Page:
He danced over watchful one-eyed daisies
juggling a choreograph of lemons. Funny, freckled
red-haired Uncle. Such beauty of balance!

He could do it with whisky wizardry,
kneeling on the floor, singing a Fred Astaire song
but Mother disapproved of war-hero Sam.
“Generous with other people’s money. Scab. Cheat.”

“Not a cheat,” Dad frowned. “A juggler, yes,
a meshugana charmer and chancer, yes. Always
was, always will be till his name’s on the slab
he’ll throw up Sour till it comes down Sweet.”

No exemplar, but misled, I was in awe of Sam.
They said at Ypres he had killed ten Huns.
Asked about his medals he fled into silence,
then winked, “They gave me them for juggling lemons.”

That was whisky-glib years ago. Now no more
cars, leaping lemons. At Sam’s funeral, drama:
Aunt numb and an unknown woman weeping
comforted by a freckled, red-haired son.

In the trance of Belief there are spaced-out gurus,
wild messiahs, and can-do men like Sam,
tight-rope stars, in god-fearless equipoise,
they speak to a child and to the child in man.

 

First published: 8 August 2014.
Dannie Abse, a Welsh poet and former doctor, died on 28 September 2014, aged 91. His final collection of poems, Ask the Moon, is newly published by Hutchinson. He was awarded a CBE in 2012.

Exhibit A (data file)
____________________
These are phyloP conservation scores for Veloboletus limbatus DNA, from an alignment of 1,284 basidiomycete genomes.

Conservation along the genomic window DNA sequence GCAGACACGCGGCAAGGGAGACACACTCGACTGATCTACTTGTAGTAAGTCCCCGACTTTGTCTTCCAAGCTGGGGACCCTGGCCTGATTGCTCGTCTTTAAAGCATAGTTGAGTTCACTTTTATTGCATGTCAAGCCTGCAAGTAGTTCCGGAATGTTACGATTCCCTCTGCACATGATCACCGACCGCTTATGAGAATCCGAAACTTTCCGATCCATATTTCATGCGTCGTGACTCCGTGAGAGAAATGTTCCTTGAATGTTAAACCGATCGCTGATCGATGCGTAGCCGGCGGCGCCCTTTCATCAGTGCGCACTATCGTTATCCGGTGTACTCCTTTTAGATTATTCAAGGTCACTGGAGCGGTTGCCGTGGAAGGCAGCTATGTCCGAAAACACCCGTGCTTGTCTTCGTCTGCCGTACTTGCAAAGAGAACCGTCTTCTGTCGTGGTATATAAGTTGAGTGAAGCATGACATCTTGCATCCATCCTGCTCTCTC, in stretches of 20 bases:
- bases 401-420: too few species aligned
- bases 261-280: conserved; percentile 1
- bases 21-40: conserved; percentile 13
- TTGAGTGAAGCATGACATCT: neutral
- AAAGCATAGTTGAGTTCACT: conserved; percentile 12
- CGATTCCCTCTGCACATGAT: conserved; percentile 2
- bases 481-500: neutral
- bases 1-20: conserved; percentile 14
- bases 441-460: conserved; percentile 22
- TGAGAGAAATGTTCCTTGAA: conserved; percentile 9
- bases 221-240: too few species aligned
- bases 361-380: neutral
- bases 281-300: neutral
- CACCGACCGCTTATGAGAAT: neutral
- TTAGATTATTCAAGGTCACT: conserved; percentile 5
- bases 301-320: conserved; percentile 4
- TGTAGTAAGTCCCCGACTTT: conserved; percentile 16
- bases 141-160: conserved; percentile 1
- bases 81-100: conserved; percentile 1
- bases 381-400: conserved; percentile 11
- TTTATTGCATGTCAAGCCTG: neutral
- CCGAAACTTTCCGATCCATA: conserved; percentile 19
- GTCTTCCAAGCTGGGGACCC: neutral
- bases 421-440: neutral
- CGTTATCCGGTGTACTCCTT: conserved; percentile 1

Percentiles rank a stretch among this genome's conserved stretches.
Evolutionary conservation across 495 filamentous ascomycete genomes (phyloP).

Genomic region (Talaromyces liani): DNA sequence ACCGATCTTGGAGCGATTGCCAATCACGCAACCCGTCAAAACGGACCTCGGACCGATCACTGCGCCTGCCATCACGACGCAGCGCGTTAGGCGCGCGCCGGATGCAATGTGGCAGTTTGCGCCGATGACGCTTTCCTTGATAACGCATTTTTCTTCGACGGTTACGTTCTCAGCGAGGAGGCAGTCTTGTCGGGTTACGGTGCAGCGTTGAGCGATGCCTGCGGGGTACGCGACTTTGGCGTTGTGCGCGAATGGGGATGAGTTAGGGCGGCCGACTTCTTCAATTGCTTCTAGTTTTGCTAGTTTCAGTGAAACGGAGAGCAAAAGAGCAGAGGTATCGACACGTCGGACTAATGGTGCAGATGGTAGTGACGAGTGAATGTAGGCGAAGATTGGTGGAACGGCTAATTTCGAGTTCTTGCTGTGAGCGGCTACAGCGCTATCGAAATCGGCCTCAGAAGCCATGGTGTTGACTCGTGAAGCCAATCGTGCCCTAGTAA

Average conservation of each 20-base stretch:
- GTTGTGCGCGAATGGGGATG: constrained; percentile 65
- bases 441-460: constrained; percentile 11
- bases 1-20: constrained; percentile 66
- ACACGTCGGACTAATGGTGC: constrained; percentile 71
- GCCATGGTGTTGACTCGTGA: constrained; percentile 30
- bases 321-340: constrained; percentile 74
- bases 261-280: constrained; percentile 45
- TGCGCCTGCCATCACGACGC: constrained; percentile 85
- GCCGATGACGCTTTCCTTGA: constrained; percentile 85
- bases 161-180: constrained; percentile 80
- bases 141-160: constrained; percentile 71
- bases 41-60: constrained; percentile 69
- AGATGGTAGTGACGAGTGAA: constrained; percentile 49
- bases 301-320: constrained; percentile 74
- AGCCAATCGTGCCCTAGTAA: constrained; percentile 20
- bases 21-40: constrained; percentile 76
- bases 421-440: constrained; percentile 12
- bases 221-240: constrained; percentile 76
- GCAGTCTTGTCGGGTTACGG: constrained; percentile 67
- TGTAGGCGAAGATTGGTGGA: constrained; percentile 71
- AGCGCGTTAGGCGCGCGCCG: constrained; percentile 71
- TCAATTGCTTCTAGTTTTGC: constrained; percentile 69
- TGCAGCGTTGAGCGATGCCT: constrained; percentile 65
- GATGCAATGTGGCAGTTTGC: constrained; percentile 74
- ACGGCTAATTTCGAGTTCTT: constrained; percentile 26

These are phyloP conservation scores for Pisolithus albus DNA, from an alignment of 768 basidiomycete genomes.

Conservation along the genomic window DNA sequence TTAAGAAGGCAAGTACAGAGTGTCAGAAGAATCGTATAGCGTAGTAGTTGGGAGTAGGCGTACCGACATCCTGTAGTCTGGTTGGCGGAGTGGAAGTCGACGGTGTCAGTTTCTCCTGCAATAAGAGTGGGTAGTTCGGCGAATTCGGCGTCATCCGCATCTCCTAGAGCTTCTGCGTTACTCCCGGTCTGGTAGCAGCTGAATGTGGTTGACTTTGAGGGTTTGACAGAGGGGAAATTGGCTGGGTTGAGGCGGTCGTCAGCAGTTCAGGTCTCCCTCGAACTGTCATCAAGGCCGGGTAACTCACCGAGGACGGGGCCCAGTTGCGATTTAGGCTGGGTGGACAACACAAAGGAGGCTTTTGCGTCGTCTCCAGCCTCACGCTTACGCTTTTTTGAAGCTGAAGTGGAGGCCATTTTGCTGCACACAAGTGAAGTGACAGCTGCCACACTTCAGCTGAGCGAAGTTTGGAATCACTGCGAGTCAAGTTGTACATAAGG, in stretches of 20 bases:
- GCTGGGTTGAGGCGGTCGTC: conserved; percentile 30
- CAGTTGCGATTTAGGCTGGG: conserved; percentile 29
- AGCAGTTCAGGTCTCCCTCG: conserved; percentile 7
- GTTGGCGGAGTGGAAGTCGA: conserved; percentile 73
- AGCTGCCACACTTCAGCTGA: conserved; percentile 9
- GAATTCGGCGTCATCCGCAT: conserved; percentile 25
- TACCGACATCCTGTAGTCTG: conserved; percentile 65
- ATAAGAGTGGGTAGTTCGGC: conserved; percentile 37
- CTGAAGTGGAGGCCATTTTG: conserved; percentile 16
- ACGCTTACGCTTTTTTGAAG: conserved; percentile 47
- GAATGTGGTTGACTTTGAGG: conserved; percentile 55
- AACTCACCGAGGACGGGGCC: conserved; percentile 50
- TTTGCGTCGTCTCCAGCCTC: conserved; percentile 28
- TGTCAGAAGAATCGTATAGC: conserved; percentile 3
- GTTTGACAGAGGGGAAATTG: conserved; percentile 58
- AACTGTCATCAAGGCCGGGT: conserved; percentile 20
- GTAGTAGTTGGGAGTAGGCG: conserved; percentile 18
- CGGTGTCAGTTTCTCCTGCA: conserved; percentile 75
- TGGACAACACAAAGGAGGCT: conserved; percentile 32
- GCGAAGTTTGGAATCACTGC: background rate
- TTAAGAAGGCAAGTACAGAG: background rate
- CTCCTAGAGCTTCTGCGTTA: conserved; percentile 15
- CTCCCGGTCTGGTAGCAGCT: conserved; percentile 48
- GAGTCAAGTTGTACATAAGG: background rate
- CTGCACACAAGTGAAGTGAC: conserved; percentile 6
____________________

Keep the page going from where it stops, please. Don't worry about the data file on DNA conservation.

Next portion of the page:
The Hinds
Kathleen Jamie 

Walking in a waking dream
I watched nineteen deer
pour from ridge to glen-floor,
then each in turn leap,
leap the new-raised
peat-dark burn. This
was the distaff side;
hinds at their ease, alive
to lands held on long lease
in their animal minds,
and filing through a breached
never-mended dyke,
the herd flowed up over
heather-slopes to scree
where they stopped, and turned to stare,
the foremost with a queenly air
as though to say: Aren’t we
the bonniest companie?
Come to me,
You’ll be happy, but never go home.

 

First published: 28 February 2014.
Kathleen Jamie’s most recent collection of verse is The Overhaul (Picador) and her essays are published in Findings and Sightlines. Her poem commemorating the Battle of Bannockburn was inscribed on the monument at the site in 2013.